Spirit-Thorns and the state of NWSL player development

Think for a second about the talent on the field at last night’s Washington Spirit-Portland Thorns game. The teams combined to use 27 players. Ten players have made it to the field in a World Cup or Olympics. Six more could make their World Cup debuts next year. Five more played in a youth World Cup.*

That’s great for the fans. But it’s even better for the players. They’re improving, game by game.

These players could be tucked away in residency right now, doing beep tests and going up against the same opponents every day. Instead, they’re coping with new situations in a mix of players bringing different talents to the table.

The international mix helps. The two most accomplished current Canadian players, Christine Sinclair and Diana Matheson, were on the field — Sinclair wasn’t at her best but still hit the post once, while Matheson had a few sharp attacking moments and an assist. Then all six imports from outside North America were in good form:

– Lisa De Vanna (WAS) was a speedy pest down the left flank, nearly combining with Matheson on a brilliant scoring chance.

– Nadine Angerer (POR) showed every bit of veteran poise in goal, dominating the box on set pieces and coming out to sweep the ball away on a Spirit attack.

– Jodie Taylor (WAS) was responsible for that attack and a few more, including a quality finish that leveled the game.

– Stephanie Catley (POR) had a thrilling duel with U.S. phenom Crystal Dunn, assisting on the Thorns goal to Alex Morgan and playing solid defense while wearing out the grass on the flank.

– Kerstin Garefrekes (WAS) might have lost the speed to keep up with the Catleys and Dunns of the world, but she had a couple of moments of class that nearly stole the game for the Spirit.

– Vero Boquete (POR) had an off night. Most other players would call it a highlight reel, turning defenders in knots and scooping a ball over the defense to give Ashlyn Harris a nervous moment in goal.

“That’s what you need in this league,” said Portland’s loquacious coach, Paul Riley. “We didn’t have ’em last year, we didn’t have these foreign players. Now we’ve got some of the top players in the world here. It’s getting more like WPS was. They do bring something to the table. I think they add so much to the team, in practice even.”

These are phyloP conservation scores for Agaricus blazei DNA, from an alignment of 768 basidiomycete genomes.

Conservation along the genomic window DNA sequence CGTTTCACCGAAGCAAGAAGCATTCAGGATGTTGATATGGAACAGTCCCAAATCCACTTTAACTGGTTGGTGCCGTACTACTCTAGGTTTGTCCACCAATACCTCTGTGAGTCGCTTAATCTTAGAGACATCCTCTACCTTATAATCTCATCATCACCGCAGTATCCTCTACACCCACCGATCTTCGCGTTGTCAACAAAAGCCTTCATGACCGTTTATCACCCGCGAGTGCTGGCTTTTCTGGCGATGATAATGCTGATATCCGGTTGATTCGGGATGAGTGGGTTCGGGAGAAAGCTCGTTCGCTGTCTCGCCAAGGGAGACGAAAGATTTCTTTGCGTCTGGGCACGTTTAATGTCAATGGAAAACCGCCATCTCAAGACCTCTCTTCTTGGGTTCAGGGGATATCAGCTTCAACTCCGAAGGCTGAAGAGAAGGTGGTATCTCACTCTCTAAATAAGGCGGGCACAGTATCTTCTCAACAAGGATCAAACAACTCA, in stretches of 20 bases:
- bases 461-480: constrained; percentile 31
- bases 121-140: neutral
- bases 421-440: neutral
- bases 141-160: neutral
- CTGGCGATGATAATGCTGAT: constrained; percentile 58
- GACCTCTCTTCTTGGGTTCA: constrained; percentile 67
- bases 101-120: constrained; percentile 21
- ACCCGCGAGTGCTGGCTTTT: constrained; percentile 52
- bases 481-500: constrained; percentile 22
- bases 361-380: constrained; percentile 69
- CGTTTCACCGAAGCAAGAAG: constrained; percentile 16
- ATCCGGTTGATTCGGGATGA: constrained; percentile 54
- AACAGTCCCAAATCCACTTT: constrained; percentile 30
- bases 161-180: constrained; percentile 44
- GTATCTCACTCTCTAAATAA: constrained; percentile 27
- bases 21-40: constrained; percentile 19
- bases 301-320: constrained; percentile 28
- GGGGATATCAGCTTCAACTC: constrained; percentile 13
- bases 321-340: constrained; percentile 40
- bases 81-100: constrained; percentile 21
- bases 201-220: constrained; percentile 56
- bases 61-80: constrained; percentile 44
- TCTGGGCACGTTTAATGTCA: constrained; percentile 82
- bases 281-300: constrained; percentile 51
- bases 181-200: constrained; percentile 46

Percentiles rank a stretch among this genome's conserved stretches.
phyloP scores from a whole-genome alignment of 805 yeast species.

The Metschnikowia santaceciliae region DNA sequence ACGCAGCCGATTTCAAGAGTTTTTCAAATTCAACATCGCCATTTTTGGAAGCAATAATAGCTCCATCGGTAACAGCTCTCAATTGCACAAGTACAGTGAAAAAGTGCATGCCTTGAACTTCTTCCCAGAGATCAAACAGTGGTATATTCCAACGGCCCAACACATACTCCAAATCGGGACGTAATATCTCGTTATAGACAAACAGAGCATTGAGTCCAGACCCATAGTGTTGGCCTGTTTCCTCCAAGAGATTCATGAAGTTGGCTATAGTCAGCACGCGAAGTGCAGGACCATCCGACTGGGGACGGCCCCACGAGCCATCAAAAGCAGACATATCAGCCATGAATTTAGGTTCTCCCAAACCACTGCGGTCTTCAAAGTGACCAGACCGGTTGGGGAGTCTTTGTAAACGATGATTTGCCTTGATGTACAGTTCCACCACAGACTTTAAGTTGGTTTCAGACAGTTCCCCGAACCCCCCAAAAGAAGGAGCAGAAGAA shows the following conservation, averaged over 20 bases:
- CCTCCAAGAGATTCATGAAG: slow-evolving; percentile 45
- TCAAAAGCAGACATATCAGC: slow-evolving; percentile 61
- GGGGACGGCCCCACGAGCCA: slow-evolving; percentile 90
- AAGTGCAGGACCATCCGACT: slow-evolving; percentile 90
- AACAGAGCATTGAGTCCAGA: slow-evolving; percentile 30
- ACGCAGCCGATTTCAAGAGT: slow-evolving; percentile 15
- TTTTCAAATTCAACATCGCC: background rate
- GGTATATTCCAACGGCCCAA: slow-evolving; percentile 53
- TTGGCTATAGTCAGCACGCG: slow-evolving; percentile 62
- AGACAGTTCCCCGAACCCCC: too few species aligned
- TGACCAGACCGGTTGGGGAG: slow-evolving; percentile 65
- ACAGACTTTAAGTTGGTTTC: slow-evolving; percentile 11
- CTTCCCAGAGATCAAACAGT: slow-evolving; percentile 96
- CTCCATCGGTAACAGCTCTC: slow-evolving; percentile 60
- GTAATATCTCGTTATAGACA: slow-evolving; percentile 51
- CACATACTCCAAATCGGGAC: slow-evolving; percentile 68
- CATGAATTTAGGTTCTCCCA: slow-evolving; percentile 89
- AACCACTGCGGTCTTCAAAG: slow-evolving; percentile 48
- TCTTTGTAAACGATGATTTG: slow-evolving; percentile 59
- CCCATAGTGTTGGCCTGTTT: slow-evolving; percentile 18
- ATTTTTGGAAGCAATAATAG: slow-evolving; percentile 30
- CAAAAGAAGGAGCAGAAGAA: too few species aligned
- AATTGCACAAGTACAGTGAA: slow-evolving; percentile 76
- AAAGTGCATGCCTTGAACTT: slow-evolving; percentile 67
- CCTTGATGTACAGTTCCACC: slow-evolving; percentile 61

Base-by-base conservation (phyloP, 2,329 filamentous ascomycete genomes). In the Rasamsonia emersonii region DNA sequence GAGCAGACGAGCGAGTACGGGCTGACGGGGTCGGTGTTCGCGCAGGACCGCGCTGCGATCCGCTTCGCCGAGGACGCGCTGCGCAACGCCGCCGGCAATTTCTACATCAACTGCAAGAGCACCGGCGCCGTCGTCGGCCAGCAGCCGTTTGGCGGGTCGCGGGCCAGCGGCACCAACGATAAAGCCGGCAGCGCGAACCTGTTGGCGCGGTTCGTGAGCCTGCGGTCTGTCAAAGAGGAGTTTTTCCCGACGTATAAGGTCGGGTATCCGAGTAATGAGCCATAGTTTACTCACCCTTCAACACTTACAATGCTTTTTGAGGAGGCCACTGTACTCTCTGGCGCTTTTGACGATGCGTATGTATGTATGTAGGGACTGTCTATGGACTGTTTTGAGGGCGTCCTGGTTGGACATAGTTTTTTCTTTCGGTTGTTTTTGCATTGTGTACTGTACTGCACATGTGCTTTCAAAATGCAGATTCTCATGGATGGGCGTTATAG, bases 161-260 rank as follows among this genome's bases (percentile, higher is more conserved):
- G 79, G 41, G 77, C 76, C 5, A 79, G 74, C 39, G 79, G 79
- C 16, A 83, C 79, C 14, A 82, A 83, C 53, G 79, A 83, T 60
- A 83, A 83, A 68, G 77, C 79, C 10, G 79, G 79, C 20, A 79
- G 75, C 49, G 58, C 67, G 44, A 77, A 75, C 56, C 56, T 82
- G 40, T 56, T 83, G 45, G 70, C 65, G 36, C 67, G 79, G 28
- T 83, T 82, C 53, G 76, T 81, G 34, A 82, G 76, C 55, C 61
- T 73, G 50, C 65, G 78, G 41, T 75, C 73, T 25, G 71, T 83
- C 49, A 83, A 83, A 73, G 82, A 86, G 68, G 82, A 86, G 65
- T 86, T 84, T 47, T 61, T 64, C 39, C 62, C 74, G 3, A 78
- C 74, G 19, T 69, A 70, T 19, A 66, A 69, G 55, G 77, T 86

In particular, the enthusiastic Riley gushed about Vero, who played for Riley with the WPS Philadelphia Independence, and Catley, a young Australian defender/midfielder/wherever she wants.

“Good decisions on the ball. She can tackle, too. And she’s just turned 20. Think about it — she’s a sophomore in college in our terms in America.”

Australia has already qualified for the World Cup, and Catley is getting a glimpse of a quicker style of play in the NWSL. Vero may finally get a chance to play in the World Cup next year, with Spain sitting atop its qualifying group, and she’s only getting better.

Then consider the effect of these players on Americans who are still on the upswing of their careers. Like Tobin Heath, the skillful Thorns midfielder who missed last night’s game with a knee sprain.

“I told Tobin Heath, if you want to be the Number 10 (playmaking midfielder) for the United States, this is the player you need to watch,” Riley said.

And the league is a learning experience for a player like Crystal Dunn. If you can’t see her quality, you need to consult a soccer coach or an optometrist. But she’s prone to rookie mistakes — a slip here, a bit of matador defense there, an ill-advised run out of position elsewhere. Better to have these teachable moments now than against Germany.